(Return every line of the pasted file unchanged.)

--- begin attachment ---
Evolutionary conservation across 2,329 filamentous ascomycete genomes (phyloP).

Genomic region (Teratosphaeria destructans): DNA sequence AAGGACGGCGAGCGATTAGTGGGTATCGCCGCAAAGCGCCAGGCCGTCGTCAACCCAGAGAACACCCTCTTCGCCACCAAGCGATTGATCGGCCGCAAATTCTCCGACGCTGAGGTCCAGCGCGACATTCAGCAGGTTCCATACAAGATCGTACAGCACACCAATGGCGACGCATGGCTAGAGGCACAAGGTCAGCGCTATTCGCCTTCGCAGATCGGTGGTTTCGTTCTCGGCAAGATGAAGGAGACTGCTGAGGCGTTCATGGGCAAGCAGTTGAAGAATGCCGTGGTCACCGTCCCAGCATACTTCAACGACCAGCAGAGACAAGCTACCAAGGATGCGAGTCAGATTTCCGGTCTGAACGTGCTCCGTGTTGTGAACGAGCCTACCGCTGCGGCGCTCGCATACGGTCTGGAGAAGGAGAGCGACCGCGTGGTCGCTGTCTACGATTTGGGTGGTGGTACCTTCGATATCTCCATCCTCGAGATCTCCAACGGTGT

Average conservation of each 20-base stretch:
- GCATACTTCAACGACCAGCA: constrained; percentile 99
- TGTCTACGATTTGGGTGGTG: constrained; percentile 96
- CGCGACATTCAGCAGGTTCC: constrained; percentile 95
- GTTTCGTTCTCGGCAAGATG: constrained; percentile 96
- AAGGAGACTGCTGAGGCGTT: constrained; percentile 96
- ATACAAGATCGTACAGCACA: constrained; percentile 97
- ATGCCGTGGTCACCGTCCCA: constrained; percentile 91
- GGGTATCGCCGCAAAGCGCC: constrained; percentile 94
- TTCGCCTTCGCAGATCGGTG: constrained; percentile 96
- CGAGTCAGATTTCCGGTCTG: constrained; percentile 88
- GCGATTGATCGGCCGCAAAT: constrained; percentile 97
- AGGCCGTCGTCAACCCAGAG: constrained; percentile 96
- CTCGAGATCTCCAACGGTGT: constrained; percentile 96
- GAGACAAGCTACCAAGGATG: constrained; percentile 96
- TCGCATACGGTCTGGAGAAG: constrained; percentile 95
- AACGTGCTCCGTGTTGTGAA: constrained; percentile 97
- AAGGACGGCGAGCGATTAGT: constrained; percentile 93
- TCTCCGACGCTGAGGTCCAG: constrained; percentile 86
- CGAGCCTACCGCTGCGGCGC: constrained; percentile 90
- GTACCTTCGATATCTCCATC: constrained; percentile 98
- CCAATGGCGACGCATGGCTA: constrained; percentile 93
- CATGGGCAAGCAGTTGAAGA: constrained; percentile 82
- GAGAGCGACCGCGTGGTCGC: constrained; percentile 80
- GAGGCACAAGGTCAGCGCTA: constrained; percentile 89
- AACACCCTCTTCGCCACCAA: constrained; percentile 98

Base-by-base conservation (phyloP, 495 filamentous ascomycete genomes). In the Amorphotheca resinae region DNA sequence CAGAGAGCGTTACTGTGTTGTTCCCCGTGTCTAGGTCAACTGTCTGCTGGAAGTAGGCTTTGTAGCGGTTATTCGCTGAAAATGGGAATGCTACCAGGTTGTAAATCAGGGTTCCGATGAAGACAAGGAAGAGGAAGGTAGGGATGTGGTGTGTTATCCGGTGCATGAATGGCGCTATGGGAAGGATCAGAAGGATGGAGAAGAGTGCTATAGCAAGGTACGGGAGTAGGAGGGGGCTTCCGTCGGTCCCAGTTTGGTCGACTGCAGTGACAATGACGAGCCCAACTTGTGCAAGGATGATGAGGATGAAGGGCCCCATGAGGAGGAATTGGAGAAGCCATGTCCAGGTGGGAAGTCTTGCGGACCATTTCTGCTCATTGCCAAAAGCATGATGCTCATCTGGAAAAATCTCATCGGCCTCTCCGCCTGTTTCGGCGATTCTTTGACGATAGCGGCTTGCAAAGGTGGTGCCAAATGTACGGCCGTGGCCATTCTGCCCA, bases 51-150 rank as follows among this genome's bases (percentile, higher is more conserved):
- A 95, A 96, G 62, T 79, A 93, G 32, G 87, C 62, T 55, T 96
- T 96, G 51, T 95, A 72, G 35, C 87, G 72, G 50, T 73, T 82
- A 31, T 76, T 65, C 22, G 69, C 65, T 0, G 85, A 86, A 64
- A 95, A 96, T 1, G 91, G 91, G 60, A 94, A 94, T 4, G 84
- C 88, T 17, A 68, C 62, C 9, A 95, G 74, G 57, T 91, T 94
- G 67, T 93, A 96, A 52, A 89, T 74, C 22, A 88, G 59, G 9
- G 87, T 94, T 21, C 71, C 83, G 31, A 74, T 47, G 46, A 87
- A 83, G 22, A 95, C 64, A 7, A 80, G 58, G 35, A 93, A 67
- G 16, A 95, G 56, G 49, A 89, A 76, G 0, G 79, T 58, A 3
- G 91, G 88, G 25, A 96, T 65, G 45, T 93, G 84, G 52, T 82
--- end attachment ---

Evolutionary conservation across 2,329 filamentous ascomycete genomes (phyloP).

Genomic region (Teratosphaeria destructans): DNA sequence AAGGACGGCGAGCGATTAGTGGGTATCGCCGCAAAGCGCCAGGCCGTCGTCAACCCAGAGAACACCCTCTTCGCCACCAAGCGATTGATCGGCCGCAAATTCTCCGACGCTGAGGTCCAGCGCGACATTCAGCAGGTTCCATACAAGATCGTACAGCACACCAATGGCGACGCATGGCTAGAGGCACAAGGTCAGCGCTATTCGCCTTCGCAGATCGGTGGTTTCGTTCTCGGCAAGATGAAGGAGACTGCTGAGGCGTTCATGGGCAAGCAGTTGAAGAATGCCGTGGTCACCGTCCCAGCATACTTCAACGACCAGCAGAGACAAGCTACCAAGGATGCGAGTCAGATTTCCGGTCTGAACGTGCTCCGTGTTGTGAACGAGCCTACCGCTGCGGCGCTCGCATACGGTCTGGAGAAGGAGAGCGACCGCGTGGTCGCTGTCTACGATTTGGGTGGTGGTACCTTCGATATCTCCATCCTCGAGATCTCCAACGGTGT

Average conservation of each 20-base stretch:
- GCATACTTCAACGACCAGCA: constrained; percentile 99
- TGTCTACGATTTGGGTGGTG: constrained; percentile 96
- CGCGACATTCAGCAGGTTCC: constrained; percentile 95
- GTTTCGTTCTCGGCAAGATG: constrained; percentile 96
- AAGGAGACTGCTGAGGCGTT: constrained; percentile 96
- ATACAAGATCGTACAGCACA: constrained; percentile 97
- ATGCCGTGGTCACCGTCCCA: constrained; percentile 91
- GGGTATCGCCGCAAAGCGCC: constrained; percentile 94
- TTCGCCTTCGCAGATCGGTG: constrained; percentile 96
- CGAGTCAGATTTCCGGTCTG: constrained; percentile 88
- GCGATTGATCGGCCGCAAAT: constrained; percentile 97
- AGGCCGTCGTCAACCCAGAG: constrained; percentile 96
- CTCGAGATCTCCAACGGTGT: constrained; percentile 96
- GAGACAAGCTACCAAGGATG: constrained; percentile 96
- TCGCATACGGTCTGGAGAAG: constrained; percentile 95
- AACGTGCTCCGTGTTGTGAA: constrained; percentile 97
- AAGGACGGCGAGCGATTAGT: constrained; percentile 93
- TCTCCGACGCTGAGGTCCAG: constrained; percentile 86
- CGAGCCTACCGCTGCGGCGC: constrained; percentile 90
- GTACCTTCGATATCTCCATC: constrained; percentile 98
- CCAATGGCGACGCATGGCTA: constrained; percentile 93
- CATGGGCAAGCAGTTGAAGA: constrained; percentile 82
- GAGAGCGACCGCGTGGTCGC: constrained; percentile 80
- GAGGCACAAGGTCAGCGCTA: constrained; percentile 89
- AACACCCTCTTCGCCACCAA: constrained; percentile 98

Base-by-base conservation (phyloP, 495 filamentous ascomycete genomes). In the Amorphotheca resinae region DNA sequence CAGAGAGCGTTACTGTGTTGTTCCCCGTGTCTAGGTCAACTGTCTGCTGGAAGTAGGCTTTGTAGCGGTTATTCGCTGAAAATGGGAATGCTACCAGGTTGTAAATCAGGGTTCCGATGAAGACAAGGAAGAGGAAGGTAGGGATGTGGTGTGTTATCCGGTGCATGAATGGCGCTATGGGAAGGATCAGAAGGATGGAGAAGAGTGCTATAGCAAGGTACGGGAGTAGGAGGGGGCTTCCGTCGGTCCCAGTTTGGTCGACTGCAGTGACAATGACGAGCCCAACTTGTGCAAGGATGATGAGGATGAAGGGCCCCATGAGGAGGAATTGGAGAAGCCATGTCCAGGTGGGAAGTCTTGCGGACCATTTCTGCTCATTGCCAAAAGCATGATGCTCATCTGGAAAAATCTCATCGGCCTCTCCGCCTGTTTCGGCGATTCTTTGACGATAGCGGCTTGCAAAGGTGGTGCCAAATGTACGGCCGTGGCCATTCTGCCCA, bases 51-150 rank as follows among this genome's bases (percentile, higher is more conserved):
- A 95, A 96, G 62, T 79, A 93, G 32, G 87, C 62, T 55, T 96
- T 96, G 51, T 95, A 72, G 35, C 87, G 72, G 50, T 73, T 82
- A 31, T 76, T 65, C 22, G 69, C 65, T 0, G 85, A 86, A 64
- A 95, A 96, T 1, G 91, G 91, G 60, A 94, A 94, T 4, G 84
- C 88, T 17, A 68, C 62, C 9, A 95, G 74, G 57, T 91, T 94
- G 67, T 93, A 96, A 52, A 89, T 74, C 22, A 88, G 59, G 9
- G 87, T 94, T 21, C 71, C 83, G 31, A 74, T 47, G 46, A 87
- A 83, G 22, A 95, C 64, A 7, A 80, G 58, G 35, A 93, A 67
- G 16, A 95, G 56, G 49, A 89, A 76, G 0, G 79, T 58, A 3
- G 91, G 88, G 25, A 96, T 65, G 45, T 93, G 84, G 52, T 82